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Reminded of Our Icons by Notre Dame

Wed, 05/08/2019 - 15:57

In the Notre Dame Cathedral fire, there is a reminder of how buildings can hold a community together. Churches, old houses, beloved places provide a feeling of permanence in an impermanent world. They give us a sense of who we are, simply because they are an icon we can call our own. For France and for much of the world, as one man on a Paris street told The New York Times this week, the Notre Dame tragedy was like losing a member of the family.

Special places are repositories of memories. For some of us on the East End it might be our beaches. A sunrise seen from the rocks below the Montauk Lighthouse.

More broadly in the United States, we find identity in Mount Rushmore, the Golden Gate Bridge, the Empire State Building, the Cincinnati Arch, Faneuil Hall in Boston, the Liberty Bell in Philadelphia, the Alamo, Mount Vernon, Monticello, and the Capitol, built with the labor of the enslaved.

For native people, there are also the cliff dwellings in New Mexico, burial mounds preserved in the Southeast, ancient languages and stories retained through family and oral tradition. And there are painful memories of tragedy at sacred sites, including those here on the South Fork defiled for modern construction.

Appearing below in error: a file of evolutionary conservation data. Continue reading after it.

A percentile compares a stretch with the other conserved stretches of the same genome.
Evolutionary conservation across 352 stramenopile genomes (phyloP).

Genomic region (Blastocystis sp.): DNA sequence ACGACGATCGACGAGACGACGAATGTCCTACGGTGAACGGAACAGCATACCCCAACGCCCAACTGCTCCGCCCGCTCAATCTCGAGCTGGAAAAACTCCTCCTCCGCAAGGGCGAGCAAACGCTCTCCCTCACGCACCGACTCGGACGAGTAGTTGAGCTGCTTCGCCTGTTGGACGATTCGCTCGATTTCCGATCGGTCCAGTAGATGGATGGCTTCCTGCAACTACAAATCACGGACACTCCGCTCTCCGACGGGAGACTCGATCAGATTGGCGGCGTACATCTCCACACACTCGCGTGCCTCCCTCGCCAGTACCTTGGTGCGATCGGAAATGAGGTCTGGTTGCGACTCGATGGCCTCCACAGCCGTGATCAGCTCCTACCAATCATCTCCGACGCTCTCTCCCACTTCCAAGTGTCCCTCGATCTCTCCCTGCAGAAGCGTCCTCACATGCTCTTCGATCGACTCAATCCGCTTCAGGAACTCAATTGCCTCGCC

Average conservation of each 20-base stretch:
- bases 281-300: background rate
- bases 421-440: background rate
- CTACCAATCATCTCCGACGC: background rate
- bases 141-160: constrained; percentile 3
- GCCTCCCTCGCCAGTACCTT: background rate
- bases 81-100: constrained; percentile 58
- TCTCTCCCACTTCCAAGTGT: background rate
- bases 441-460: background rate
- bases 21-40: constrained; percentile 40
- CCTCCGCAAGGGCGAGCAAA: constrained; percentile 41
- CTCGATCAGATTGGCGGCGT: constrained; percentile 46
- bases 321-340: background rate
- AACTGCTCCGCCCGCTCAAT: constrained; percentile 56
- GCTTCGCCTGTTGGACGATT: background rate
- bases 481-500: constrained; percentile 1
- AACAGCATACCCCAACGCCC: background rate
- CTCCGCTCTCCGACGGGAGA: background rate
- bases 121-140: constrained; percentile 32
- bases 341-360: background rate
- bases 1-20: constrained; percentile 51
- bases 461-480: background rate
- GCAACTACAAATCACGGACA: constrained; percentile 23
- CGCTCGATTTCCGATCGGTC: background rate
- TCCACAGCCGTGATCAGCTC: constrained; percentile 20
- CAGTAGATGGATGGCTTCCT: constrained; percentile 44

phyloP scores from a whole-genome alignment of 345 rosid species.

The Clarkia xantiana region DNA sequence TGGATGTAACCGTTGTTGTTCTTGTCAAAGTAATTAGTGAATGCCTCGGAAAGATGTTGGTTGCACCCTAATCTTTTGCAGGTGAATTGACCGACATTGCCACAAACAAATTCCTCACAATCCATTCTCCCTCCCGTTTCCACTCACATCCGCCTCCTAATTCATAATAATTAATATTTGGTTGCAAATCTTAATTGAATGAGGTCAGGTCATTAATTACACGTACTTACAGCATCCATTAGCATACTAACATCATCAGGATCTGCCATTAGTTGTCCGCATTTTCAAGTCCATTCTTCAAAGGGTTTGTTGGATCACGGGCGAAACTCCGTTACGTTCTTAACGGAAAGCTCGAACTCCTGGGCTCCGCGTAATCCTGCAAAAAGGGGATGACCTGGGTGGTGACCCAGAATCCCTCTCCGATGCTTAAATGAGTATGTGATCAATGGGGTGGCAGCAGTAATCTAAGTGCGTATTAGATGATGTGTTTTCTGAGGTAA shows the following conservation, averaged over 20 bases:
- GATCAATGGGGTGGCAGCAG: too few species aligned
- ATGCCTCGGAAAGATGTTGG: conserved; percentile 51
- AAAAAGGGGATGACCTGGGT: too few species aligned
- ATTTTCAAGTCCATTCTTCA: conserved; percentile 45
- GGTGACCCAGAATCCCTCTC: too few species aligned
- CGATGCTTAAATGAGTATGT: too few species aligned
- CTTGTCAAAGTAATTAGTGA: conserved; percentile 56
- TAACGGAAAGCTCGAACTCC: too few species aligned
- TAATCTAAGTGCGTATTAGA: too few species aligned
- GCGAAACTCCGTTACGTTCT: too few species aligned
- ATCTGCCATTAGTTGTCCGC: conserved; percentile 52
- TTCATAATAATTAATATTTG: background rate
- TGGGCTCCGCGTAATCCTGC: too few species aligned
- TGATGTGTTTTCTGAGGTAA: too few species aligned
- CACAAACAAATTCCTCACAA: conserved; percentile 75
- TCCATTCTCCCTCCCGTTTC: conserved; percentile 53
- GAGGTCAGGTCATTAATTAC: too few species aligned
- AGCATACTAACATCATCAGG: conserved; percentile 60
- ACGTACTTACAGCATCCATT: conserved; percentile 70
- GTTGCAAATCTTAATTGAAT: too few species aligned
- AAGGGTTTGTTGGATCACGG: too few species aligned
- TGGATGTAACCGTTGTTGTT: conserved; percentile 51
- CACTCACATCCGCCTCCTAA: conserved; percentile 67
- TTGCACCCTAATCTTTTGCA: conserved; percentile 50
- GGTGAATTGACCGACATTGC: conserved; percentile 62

Here, too are buildings crafted by hand hundreds of years ago that still stand. There are existing barns where centuries of grain was kept. The pair of whale’s jaws at the Sag Harbor Museum, itself an old Masonic temple, remind us of what once was.

The diversity of America is reflected in the breadth of its icons. For us, as Americans, our common thread may be more an idea than a place or building, though it can be contained within them. At our best, we are brought together by a shared concept of freedom and free expression, representative democracy, equal treatment for all, and opportunity. Perhaps what represents this best of all, though, is the Statue of Liberty, a gift from France, reminding us of the ideals that created our nation out of so many disparate places and people — a reminder of the hope that one day we will finally live as one.


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